Power 106 Powerhouse
June 22, 2013
On Saturday night, thousands of hip-hop fans converged on Powerhouse–the yearly celebration of all things current in hip-hop and R&B courtesy of L.A.'s KPWR 105.9 FM. The lineup, headlined by R&B's ever-polarizing star Chris Brown, capped a bill teeming with of-the-minute hit makers including Tyga, Big Sean, Future, Problem, ASAP Rocky and Drop City Yacht Club at the Honda Center in Anaheim. From the time it was announced last month, this year's show relied on an extra dose of new-school swag due to the fact that marquee old timers like Snoop Dogg (er, Lion), Ice Cube and Jay-Z were nowhere to be found on the bill (unless you count the Game, you showed up shirtless to perform with Tyga).
Aside from being emblematic of the permanent change in the format of mainstream hip-hop radio, Powerhouse has also shown mastery in converting a block of airtime into an actual concert, complete with boisterous product commercials, radio DJ cameos from Big Boy's and his neighborhood posse and machine gun song medleys that rarely get past the first chorus before switching tracks. But for all the esoteric belly aching about the shallow state of FM radio, one element of Power's influence that translates much better than the artists at the show is the club-style party it creates in your car while slogging through afternoon traffic.
From the time we entered, the massive crowd of the sold-out show turned the mundane task of finding our seat into a real life game of Frogger. Only instead of dodging cars, you're just trying not to get trampled by Wacka Flocka Flame and Mac Miller clones, or splashed by jumbo cups of sloshing beer, or stink-eyed by beautiful women in scandalous outfits who catch you staring a little too long.
One area where Powerhouse crowds always excel is the crowd's ability to shout popular choruses with precision. All you had to do was hear the uproar generated early on during ASAP Rocky's ubiquitous hit “Fuckin' Problem,” despite the lack of cameos that bolster the song. Rocking black skinny jeans and sweatshirt over his diminutive frame, Rocky's cool, collected demeanor was reinforced as voices in the packed arena rapped along to every verse. He was followed by Problem, a guy who certainly has paid some dues as far as the Powerhouse is concerned.
Going from the outdoor afternoon warm-up stage to his prominent slot indoors in the span of two years was a vocal point of pride for the Compton rapper who owned the stage as well as anybody else that night. He sure sounded like an OG, proclaiming his reign over Powerhouse at several points in his mini set, including during his verse on Wiz Khalifa's track “Bout Me.” But even being equipped with all talent that earned him the slot as the show's West Coast rap representative, can someone please file an injunction that ensures his nasally trademark line “Whaaaat?!” will never replace “West Siiiiide” as gangsta rap's regional catchphrase?
Contrary to popular assumptions about rap concerts being perpetually behind schedule, Powerhouse even ran on time like a radio broadcast with dizzying sets from Future, Big Sean and Tyga running like clockwork. Making use of the giant rotating stage set up, Big Sean came out with a bit of extra showmanship backed by crimson stage lighting and a row of hooded, bandana-wearing synth pad drummers thwacking behind him. Even bigger perhaps was the giant billboard-sized “A$$” that flashed across the back of the stage as he performed the club hit “Dance (A$$)” that helped put him on the charts this year. Well, that and “Mercy” which provoked plenty of grinding in the stands which soon morphed into full blown dry humping around us. If people at the New Kids on the Block show in July only knew what when on in some of those same seats.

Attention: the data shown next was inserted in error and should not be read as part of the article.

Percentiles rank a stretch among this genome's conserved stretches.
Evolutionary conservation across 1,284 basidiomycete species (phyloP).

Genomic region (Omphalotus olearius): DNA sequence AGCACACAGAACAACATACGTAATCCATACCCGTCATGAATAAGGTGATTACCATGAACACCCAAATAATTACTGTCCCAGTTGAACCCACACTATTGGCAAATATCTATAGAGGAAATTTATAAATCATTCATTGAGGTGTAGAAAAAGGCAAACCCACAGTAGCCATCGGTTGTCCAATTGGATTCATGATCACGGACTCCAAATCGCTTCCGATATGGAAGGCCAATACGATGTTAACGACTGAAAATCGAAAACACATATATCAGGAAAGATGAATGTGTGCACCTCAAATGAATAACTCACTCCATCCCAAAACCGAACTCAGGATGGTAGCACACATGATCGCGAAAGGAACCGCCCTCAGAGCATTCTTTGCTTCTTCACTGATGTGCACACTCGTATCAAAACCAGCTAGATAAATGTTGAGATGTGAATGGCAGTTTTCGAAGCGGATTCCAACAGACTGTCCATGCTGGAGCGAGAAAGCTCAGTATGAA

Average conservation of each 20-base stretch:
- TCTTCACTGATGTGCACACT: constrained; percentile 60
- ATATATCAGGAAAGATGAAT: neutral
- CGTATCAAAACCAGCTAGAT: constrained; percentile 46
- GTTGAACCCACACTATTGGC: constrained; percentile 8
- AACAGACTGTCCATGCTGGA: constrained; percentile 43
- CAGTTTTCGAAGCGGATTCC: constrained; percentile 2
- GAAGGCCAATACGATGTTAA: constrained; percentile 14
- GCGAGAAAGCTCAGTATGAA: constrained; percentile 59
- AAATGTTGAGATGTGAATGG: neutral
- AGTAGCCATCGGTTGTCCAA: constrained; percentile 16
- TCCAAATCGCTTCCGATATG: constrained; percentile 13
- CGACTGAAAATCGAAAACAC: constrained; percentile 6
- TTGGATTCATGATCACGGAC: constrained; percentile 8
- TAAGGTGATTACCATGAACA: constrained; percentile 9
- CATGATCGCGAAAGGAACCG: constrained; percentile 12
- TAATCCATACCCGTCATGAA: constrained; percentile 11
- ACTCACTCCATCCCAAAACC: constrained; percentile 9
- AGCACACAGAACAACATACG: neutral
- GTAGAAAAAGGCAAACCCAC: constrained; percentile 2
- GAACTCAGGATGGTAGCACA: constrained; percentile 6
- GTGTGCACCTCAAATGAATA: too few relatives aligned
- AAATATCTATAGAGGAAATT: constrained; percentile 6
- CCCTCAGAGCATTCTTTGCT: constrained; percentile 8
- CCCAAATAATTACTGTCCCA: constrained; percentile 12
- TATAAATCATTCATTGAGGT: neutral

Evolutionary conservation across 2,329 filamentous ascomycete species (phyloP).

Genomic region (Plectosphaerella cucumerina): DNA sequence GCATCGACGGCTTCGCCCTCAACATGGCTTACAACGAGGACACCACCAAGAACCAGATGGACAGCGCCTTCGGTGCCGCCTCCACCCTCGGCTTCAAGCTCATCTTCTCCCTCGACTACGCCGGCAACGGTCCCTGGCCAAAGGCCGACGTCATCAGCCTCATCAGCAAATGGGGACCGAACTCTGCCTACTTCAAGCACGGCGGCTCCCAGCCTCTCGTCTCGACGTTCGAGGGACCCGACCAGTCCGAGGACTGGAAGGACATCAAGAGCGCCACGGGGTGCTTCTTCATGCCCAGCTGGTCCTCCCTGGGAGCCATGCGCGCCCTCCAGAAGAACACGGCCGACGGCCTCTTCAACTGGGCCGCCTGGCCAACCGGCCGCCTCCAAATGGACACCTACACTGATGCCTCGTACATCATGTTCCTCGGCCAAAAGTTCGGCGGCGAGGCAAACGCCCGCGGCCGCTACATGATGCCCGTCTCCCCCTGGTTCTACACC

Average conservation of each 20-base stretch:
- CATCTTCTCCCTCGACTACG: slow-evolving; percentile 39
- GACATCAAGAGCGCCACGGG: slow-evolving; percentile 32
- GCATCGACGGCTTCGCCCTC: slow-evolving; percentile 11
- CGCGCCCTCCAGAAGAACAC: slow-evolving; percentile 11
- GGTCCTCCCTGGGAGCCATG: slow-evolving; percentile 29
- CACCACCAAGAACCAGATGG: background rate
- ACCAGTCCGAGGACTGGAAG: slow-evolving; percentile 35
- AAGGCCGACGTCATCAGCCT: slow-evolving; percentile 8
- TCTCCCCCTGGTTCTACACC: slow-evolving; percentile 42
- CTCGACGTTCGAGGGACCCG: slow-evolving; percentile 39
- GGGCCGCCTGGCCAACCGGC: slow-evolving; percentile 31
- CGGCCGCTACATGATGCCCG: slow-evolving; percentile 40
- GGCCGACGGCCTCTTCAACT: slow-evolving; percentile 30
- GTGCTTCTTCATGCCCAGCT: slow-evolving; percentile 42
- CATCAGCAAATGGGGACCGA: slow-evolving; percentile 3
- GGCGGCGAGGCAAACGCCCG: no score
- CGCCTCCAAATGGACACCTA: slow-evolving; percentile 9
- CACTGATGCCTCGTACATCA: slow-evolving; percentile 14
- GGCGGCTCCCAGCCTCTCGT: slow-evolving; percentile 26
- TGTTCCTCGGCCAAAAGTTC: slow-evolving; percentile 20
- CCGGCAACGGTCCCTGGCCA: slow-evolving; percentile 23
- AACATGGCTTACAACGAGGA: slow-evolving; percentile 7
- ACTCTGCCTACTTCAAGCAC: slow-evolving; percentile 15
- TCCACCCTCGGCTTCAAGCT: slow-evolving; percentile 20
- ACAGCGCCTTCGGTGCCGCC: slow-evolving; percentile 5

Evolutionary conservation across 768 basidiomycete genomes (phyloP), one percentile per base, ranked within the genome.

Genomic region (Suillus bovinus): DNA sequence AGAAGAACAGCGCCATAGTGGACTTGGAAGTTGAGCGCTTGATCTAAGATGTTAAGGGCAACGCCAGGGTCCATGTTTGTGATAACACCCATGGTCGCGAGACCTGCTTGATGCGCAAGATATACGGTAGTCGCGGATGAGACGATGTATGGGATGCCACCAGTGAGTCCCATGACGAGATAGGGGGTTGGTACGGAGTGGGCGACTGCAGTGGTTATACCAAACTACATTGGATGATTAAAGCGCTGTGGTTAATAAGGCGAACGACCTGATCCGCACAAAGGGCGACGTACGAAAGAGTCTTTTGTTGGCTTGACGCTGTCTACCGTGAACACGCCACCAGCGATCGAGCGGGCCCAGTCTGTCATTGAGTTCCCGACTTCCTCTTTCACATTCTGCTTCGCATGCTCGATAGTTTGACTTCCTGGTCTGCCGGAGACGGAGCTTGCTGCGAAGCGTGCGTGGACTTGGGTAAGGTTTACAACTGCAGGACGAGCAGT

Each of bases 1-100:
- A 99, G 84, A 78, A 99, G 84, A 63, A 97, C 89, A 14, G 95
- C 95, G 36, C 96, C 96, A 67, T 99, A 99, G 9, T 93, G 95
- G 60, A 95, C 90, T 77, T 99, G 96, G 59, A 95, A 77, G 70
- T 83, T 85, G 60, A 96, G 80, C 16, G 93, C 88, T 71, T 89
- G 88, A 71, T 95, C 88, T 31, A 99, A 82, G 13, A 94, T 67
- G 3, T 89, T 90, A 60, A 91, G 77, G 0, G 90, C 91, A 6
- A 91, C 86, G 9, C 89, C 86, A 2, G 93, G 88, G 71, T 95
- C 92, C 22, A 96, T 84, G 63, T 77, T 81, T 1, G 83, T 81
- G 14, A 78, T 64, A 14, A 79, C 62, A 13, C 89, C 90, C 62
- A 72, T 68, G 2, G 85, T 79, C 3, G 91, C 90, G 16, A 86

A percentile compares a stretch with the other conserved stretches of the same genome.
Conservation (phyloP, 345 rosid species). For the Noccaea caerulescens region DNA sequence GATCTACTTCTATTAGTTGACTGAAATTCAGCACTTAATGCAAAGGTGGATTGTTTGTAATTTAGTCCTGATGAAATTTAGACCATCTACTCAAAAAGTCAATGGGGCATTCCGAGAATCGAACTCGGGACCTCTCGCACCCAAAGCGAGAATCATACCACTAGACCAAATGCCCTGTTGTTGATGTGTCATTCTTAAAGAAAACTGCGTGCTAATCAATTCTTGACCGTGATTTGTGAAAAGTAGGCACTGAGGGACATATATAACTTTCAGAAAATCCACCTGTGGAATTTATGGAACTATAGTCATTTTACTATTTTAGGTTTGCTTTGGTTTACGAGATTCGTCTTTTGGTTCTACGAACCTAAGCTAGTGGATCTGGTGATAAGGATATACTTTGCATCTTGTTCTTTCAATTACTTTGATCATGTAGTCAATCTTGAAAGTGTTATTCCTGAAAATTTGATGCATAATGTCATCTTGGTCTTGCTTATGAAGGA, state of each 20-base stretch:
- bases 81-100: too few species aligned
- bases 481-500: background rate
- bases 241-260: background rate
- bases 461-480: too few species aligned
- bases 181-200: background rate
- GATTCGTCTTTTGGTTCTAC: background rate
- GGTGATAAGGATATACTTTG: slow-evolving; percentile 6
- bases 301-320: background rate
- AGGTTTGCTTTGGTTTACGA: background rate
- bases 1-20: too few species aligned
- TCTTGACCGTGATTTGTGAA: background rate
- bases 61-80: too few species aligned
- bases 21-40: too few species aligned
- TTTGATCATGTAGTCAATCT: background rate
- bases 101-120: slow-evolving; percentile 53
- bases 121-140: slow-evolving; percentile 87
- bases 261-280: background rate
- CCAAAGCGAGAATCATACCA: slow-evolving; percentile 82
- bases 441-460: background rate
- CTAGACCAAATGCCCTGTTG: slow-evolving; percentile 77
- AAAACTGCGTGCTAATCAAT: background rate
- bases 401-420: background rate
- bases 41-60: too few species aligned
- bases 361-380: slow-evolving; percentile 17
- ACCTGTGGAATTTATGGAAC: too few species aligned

Chris Brown's effort to capture our attention started with a glowing army of back up dancers dressed like Lord Raiden from Mortal Combat. Did they clash with the singer's unbuttoned Angel's jersey and ball park attire? Maybe. But he still gets points for supporting the home team. And the female-driven roar that welcomed him to the stage carried the energy for the opening 15 minutes. However, a trusty staple of hits like "Shots Fired”, "Say Goodbye” and the Power-pimped single "Fine China” off his forth-coming album X weren't quite enough to offset what amounted to a mild set for a concert that was too club track oriented to be carried by a lady-killing crooner. Of course, the robotic MJ moves and six-pack flashing were enough to keep the ladies distracted.
A brief cameo from Nicki Minaj offered some momentary excitement as she rapped through the verses of "Take it to the Head” and "Beez in the Trap” but even the inclusion of the bootylicious emcee felt like a squandered opportunity to take the set to another level. Having been to a few of these now, it's not as if Powerhouse is suffering from a lack of talent, but perhaps just a lack of vision to make each year feel like we're being momentarily entertained instead of walking away with something triumphant and memorable. Then again, maybe that inspiration has to come from the artists first.
The Crowd: First place winners in a [name your favorite rapper] look-a-like contest and women in every brand and color of booty shorts and spandex imaginable.
Overheard: “She stole me seat? Do I have kill a bitch?!”
Random Notebook Dump: One of the guys next to me offered my friend some vodka hidden in a sunscreen tube. My friend wisely declined.